Celebrated 19th century Carnatic vocalist Bangalore Nagarathnamma then defied convention in the 1940’s when she bought land, built a temple and helped establish the famous Tyagaraja Aradhana festival at Thiruvaiyaru. She also pushed for and ensured equal participation of women musicians onstage. It continues to be one of the largest classical music festivals in India. Around this time, Kamalamma Dasappa’s granddaughter, Dr. Rajeshwari Chatterjee was on her way to becoming Karnataka’s first woman scientist at the IISc. with her pioneering work on Electrical Communication Engineering. And even though there are many other Bengaluru women from the city’s past who still remain unacknowledged here, dig a little deeper and you will find that the list is endless.Many of them I’m sure, will be from your family tree as well.

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Women moved the heavens. We can’t have a list of strong women without Bengaluru’s sacred feminine, can we? Bright, painted shrines and temples are dedicated to our fierce Amman’s who dominate the city at almost every street corner and get the mightiest of men bowing to propitiate them. These watchful rural Goddesses include Kempamma, the tutelary deity of the Kempegowdas, the martial Kaliamman, Annamma, Patalamma and Mutyalamma, the boundary Goddesses whose temples once marked the city periphery, and Banashankariamma who lends her name to a locality amongst others. Malleswaram hosts an ooru habba for Gangamma while Draupadiamman is celebrated with the ten day Karaga festival in the Pete and a dramatic fire walking ritual in Ulsoor.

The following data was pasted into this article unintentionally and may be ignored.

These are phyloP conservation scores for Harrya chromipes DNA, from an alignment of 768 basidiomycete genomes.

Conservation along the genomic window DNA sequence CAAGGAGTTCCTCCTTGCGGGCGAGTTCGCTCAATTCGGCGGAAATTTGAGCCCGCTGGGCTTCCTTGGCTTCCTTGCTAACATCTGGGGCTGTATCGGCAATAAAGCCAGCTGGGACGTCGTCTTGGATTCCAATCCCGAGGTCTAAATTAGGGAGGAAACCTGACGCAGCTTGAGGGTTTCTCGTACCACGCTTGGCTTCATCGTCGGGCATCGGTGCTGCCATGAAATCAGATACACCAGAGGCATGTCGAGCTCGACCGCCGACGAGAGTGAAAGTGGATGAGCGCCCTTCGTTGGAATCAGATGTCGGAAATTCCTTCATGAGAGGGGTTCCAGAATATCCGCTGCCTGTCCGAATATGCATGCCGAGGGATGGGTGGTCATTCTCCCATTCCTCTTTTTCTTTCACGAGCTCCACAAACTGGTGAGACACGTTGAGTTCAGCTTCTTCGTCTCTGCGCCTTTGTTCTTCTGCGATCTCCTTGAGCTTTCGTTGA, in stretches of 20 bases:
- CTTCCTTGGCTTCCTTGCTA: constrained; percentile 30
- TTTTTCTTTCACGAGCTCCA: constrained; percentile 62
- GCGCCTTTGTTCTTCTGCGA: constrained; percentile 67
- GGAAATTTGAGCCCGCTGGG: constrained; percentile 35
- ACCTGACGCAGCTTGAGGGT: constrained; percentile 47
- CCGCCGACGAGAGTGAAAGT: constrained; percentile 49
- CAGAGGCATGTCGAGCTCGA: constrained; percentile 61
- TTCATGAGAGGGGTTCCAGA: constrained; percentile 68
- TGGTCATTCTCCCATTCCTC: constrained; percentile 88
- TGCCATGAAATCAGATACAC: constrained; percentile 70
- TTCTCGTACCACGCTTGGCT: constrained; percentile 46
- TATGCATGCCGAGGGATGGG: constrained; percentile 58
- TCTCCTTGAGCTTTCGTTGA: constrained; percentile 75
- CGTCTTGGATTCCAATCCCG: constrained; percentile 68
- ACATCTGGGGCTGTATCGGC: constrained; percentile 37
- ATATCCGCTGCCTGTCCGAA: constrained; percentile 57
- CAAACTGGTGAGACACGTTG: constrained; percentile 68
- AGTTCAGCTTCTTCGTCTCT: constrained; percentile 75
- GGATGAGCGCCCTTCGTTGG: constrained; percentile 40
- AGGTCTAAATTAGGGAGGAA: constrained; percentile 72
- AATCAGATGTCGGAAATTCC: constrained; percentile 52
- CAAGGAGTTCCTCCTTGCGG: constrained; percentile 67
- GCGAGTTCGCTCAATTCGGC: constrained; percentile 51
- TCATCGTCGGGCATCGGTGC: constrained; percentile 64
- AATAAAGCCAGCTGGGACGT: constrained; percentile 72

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Men made space for women. City administrators and visionaries also acknowledged women in civil society and provisions were made accordingly. Hajee Sir Ismail Sait built the Gosha Hospital for women in purdah, the progressive Diwans of Mysore supported women’s education and health while the MN Krishna Rao Park was earmarked as the first public park exclusively for ladies and children. VS Thiruvengadaswamy Mudaliar, a businessman-philanthropist named the Kamala Bai Girls High School after his wife and Sir Jehangir Kothari dedicated a community hall to the Zoroastrians of Bengaluru in the memory of his beloved Gool Bai.

While debates rage across the country on gender issues and women’s safety in public spaces continues to be questioned, these Bengaluru women, both mythic and modern, inspire us to keep moving forwards into the future despite the odds. Its upto us to keep redefining ourselves and our city. Happy Women’s Day!

Image courtesy: dejaview.in

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4 comments

  1. Dr John A. Thomas · · Reply

    This is a phenomenal piece of work. Thank you sharing this with us.Missed you over the past few weeks.

    1. Thank you for reading, Dr.Thomas. Was travelling the entire month of February!

  2. Durai Murugan · · Reply

    men don’t have to give any space to women. the word she itself has he in it. women know how to take their place.

    1. Thanks for taking time to write in and appreciate your championing the cause.However, am not sure you got the pun on `space’-we are talking here about physical structures in the city (parks, hospitals etc) that were built exclusively for women by city visionaries at the turn of the century.And while yes, men don’t need to make space for women, I’m sure you also appreciate that these exclusive spaces were built sensitively keeping in mind traditional ladies in purdah from all communities, who even today, do not wander about semi-uncovered and on their own in public spaces.